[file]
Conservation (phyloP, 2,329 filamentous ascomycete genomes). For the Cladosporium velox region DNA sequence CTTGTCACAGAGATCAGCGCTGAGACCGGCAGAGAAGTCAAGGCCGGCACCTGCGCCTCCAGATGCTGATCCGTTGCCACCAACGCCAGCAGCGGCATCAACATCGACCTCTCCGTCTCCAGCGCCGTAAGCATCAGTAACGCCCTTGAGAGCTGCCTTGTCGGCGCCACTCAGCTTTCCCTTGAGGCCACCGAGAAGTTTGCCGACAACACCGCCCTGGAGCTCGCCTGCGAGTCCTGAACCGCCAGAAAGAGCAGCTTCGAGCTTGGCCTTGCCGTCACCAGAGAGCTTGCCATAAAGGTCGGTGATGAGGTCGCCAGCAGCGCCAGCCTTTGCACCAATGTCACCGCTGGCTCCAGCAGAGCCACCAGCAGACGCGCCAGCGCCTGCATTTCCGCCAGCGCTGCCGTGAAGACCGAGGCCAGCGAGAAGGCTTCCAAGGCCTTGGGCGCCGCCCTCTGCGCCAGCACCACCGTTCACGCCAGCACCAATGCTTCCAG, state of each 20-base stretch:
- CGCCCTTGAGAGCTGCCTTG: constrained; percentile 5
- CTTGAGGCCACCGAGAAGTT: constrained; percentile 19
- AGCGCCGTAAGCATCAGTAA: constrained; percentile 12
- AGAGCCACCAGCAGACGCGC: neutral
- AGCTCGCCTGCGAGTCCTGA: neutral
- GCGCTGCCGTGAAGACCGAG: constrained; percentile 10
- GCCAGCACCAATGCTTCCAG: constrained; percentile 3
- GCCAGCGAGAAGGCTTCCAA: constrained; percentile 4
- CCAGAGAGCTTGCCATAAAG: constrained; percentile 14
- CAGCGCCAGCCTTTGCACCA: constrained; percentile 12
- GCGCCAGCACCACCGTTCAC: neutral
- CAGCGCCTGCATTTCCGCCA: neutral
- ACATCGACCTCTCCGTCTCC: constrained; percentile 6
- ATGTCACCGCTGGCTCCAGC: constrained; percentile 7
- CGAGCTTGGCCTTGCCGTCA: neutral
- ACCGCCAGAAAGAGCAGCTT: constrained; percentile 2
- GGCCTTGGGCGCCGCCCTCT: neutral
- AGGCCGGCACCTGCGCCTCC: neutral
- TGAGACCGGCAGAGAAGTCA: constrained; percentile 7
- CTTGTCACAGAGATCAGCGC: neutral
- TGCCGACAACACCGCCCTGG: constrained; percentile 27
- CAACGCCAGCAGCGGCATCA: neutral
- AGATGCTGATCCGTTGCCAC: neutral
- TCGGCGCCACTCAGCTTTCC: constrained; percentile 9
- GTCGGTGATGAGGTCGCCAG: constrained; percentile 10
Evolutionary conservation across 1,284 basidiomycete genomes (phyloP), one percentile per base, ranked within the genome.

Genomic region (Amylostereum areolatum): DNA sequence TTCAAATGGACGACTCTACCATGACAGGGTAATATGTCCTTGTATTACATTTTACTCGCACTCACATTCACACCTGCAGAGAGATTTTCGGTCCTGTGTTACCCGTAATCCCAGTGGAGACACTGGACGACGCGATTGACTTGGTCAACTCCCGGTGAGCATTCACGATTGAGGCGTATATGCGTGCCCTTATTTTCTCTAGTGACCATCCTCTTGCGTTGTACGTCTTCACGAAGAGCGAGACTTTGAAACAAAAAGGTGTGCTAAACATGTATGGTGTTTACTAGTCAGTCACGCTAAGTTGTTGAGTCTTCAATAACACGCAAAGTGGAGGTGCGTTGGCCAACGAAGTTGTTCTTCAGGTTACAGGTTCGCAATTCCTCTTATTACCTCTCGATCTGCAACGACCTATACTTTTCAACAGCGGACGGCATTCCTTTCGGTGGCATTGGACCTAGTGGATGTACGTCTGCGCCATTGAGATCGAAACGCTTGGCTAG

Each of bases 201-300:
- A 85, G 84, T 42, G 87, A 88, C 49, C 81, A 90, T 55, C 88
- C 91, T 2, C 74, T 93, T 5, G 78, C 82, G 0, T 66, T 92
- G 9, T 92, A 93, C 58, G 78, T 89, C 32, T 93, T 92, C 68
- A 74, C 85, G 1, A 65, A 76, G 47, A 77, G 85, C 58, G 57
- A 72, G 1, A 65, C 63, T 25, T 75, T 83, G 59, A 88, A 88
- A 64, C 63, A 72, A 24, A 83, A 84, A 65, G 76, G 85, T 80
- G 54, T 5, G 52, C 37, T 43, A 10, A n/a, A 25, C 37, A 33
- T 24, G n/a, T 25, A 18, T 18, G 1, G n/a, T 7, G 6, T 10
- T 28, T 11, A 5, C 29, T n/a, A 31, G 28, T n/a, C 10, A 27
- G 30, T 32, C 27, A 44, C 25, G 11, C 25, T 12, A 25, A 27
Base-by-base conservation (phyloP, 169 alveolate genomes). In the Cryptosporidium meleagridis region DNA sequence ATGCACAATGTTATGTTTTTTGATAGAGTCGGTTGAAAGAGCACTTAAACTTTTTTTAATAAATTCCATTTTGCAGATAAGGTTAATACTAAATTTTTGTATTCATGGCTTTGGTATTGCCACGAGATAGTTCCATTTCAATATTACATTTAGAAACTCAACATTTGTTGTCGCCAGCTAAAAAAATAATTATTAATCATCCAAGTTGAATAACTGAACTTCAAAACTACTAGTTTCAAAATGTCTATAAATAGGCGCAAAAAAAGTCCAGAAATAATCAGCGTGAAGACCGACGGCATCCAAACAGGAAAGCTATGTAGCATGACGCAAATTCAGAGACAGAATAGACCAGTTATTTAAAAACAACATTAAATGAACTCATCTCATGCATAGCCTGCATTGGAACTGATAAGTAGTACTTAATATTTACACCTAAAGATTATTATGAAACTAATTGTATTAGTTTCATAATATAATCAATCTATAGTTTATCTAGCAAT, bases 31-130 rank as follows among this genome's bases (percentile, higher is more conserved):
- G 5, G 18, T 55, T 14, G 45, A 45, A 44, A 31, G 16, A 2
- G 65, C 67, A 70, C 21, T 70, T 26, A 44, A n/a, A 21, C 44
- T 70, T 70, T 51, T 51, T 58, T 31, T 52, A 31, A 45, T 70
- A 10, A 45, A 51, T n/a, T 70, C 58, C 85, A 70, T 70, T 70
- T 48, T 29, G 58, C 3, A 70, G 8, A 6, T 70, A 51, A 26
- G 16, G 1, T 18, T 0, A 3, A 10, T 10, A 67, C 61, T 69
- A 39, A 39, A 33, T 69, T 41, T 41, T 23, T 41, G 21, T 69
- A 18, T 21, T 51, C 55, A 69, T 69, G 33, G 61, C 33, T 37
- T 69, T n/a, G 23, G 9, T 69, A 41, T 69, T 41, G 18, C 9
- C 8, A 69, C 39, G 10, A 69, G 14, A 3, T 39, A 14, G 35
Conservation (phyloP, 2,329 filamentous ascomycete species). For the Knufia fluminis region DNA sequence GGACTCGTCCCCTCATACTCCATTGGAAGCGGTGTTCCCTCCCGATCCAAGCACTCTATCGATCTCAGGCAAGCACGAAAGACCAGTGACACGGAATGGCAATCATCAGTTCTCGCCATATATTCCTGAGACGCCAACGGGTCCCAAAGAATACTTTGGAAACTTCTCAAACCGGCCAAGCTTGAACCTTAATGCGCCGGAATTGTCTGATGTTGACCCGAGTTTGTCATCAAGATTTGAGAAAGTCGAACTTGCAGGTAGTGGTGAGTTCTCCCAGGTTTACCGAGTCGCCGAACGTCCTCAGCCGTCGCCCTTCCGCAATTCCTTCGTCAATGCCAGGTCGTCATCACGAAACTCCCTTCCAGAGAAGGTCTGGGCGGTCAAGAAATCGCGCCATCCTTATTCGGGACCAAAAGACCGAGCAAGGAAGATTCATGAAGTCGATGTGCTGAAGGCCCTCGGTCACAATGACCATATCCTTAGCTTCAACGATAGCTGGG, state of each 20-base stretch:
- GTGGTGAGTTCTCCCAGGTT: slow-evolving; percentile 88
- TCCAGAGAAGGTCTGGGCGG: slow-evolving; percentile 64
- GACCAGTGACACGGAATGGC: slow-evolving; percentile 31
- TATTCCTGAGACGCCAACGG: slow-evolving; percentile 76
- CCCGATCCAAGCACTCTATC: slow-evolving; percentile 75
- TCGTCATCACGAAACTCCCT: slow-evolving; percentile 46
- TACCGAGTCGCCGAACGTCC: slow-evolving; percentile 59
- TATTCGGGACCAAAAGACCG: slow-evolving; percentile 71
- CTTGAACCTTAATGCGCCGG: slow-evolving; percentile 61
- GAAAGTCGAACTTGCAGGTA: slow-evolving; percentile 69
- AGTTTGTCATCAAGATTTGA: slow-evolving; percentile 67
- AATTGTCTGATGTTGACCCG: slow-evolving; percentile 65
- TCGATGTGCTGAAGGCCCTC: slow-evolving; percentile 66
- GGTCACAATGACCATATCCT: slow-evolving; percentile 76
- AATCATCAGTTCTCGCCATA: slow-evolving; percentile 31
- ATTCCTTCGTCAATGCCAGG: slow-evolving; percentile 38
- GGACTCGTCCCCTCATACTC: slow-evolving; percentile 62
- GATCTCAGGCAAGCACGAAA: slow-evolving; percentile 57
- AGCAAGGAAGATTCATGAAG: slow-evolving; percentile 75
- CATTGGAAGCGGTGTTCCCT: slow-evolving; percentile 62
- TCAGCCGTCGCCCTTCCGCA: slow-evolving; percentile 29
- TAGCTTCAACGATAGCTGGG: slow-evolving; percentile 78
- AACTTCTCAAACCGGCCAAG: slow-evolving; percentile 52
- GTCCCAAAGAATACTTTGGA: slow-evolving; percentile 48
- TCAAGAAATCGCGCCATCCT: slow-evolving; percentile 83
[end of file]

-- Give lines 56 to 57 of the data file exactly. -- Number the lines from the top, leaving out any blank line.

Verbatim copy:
- CCCGATCCAAGCACTCTATC: slow-evolving; percentile 75
- TCGTCATCACGAAACTCCCT: slow-evolving; percentile 46